I had already posed the same question to Alan from Quillan, who is working on Nigel's place in Leran. So far, everyone was in agreement. It wasn't an ideal situation, but they all used "greenboard", or water-resistant drywall. And, thus far, knock on tile, they had never had a problem with tiles falling off. But, they said I should talk to the real expert---John the Aussie. Over lunch at Le Rendezvous after the walk, I captured John's attention and asked my question. Sally overheard me, apparently couldn't believe I was still dwelling on this trivial matter, and suggested that I 'get a life.' At the risk of sounding obsessed, I pressed on. John reduced things to their most simplistic form: "It's not rocket science".
So, what was my problem? Am I a tiling prima donna, a skeptic or someone harboring a bizarre neurosis of 'fear of falling tiles'? I searched for answers in my tiling books and, of course, the Internet. Some of the tiling guru websites weren't reassuring, confirming my gut-level fear that "all greenboard should be torn down "! When I dreamed that night about tiles falling off the walls like giant raindrops, I knew I needed a different direction. I scoured the catalogs from Tout Faire, Chausson, Mr. Bricolage, La Peyere and BricoMarche, looking for something......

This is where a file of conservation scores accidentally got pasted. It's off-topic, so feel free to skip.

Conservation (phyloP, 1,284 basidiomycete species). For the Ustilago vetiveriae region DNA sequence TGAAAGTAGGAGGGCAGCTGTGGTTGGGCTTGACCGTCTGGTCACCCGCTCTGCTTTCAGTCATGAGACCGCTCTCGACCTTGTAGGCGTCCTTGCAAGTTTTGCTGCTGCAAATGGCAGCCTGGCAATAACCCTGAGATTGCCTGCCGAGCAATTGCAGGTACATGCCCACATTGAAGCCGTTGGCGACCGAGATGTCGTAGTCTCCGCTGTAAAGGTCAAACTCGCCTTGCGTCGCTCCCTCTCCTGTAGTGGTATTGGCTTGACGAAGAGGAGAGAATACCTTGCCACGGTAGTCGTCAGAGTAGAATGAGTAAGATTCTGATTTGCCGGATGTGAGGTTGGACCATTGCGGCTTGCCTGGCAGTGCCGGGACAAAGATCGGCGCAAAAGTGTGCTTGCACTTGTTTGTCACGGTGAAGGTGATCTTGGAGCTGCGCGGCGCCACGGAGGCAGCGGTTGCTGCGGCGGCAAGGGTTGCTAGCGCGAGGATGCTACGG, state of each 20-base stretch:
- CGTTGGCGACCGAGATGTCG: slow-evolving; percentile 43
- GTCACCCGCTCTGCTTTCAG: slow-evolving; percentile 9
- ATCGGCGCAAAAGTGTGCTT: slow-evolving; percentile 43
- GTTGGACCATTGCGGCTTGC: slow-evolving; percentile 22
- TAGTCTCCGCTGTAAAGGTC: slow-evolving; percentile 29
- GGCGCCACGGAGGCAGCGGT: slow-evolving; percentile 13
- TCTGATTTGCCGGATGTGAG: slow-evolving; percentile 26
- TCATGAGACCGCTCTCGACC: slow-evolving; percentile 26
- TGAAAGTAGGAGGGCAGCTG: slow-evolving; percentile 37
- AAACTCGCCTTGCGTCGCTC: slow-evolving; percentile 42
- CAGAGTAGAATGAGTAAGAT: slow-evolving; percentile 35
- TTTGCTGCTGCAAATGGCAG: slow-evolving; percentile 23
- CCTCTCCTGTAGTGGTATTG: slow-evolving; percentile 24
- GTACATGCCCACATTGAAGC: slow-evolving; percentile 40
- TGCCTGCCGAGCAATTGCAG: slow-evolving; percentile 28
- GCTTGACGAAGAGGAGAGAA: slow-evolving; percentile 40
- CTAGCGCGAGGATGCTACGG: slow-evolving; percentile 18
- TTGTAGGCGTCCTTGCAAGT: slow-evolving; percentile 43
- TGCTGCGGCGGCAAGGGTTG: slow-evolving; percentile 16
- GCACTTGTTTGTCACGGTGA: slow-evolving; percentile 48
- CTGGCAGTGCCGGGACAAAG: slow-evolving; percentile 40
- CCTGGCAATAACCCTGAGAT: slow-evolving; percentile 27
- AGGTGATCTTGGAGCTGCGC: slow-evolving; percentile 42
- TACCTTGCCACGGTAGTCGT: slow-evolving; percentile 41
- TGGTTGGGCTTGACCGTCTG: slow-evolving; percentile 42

Then we happened to be in a carrelage magasin (tile store) and they had a display of Wedi board---a waterproof tile underlayment. Parfait! Different thicknesses, depending upon what it's going over, a foam-core sandwich board encased with thin layers of fiber cement. It's much lighter than the US cement board, which makes transporting it up three floors much easier. The board itself was somewhat expensive, but the mastic, waterproof seam tape and screw kits were killers. Screws are screws, aren't they?
Now I'm having another nightmare. If the tiles fall off now, what can I possibly blame it on?